Where's the Housing in the Housing Budget?

The BC government called their recently announced 2007 Budget the housing budget but many critics including the Canadian Centre for Policy Alternatives are asking where's the housing? Some highlights and critiques of the budget:

  • $1.5 million dollar tax cut.
    The government claims the tax cut will make it easier for everyone to pay for their housing but critics say the tax cut will not really have much effect on low and middle income earners, and it has nothing do with housing. People could easily spend their money on child care, utilities or transportation.
  • $250 million housing endowment fund to support innovative housing projects.
    According to the CCPA, this means the province is going to take $250 million out of the 2006/07 surplus to fund $10 million of new initiatives per year, although it is not at all clear that any of this money will fund new social housing.
  • Expansion of the Rental Assistance Program to help families earning under $28,000.
    According to the Co-op Housing Federation of BC, this type of housing allowance works well in rental markets with a healthy vacancy rate. But in Vancouver the vacancy rate is under 0.7%, making it difficult to ensure that the allowances won't simply be cancelled out by higher rents.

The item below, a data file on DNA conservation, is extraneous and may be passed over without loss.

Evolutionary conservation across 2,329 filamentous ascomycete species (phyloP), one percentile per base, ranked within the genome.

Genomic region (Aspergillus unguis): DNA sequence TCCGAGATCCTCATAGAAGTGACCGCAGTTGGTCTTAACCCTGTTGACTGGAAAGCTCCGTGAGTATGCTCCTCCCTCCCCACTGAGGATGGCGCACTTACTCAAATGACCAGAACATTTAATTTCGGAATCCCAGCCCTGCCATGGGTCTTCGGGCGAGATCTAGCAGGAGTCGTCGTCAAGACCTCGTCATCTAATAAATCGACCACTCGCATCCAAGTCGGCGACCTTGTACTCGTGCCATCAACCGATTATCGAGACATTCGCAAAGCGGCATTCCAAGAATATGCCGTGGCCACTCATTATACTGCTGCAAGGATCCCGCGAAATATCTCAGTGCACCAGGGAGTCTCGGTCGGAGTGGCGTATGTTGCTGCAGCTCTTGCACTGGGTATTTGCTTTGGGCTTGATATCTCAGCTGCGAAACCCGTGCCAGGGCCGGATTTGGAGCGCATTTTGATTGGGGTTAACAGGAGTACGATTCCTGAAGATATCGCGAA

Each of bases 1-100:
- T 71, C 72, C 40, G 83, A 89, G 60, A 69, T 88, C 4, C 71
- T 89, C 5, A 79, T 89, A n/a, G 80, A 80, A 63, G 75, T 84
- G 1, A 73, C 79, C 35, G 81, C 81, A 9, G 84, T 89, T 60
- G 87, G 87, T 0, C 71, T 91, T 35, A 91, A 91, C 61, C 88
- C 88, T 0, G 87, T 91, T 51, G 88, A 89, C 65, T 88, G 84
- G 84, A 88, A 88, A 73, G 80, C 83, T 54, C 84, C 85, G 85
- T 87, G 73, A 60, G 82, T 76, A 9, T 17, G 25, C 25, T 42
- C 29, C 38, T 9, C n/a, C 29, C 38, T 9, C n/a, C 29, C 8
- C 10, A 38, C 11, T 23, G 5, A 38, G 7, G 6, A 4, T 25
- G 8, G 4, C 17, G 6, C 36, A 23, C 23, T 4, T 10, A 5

• A 30% increase in the number of year-round shelter beds.
    More shelter beds are needed in the province, but shelters are not homes and critics say they do not actually solve homelessness.
  • Converting 750 existing social housing units to supportive housing for seniors.
    Instead of creating new affordable housing this will actually reduce the number of units available.
  • $50 dollar increase in the shelter allowance for people on income assistance.
    This increases the allowable shelter allowance for employable singles to $375. Unfortunately this is still way below the average rent across the province.
  • Money for staffing transition houses on a 24-hour basis.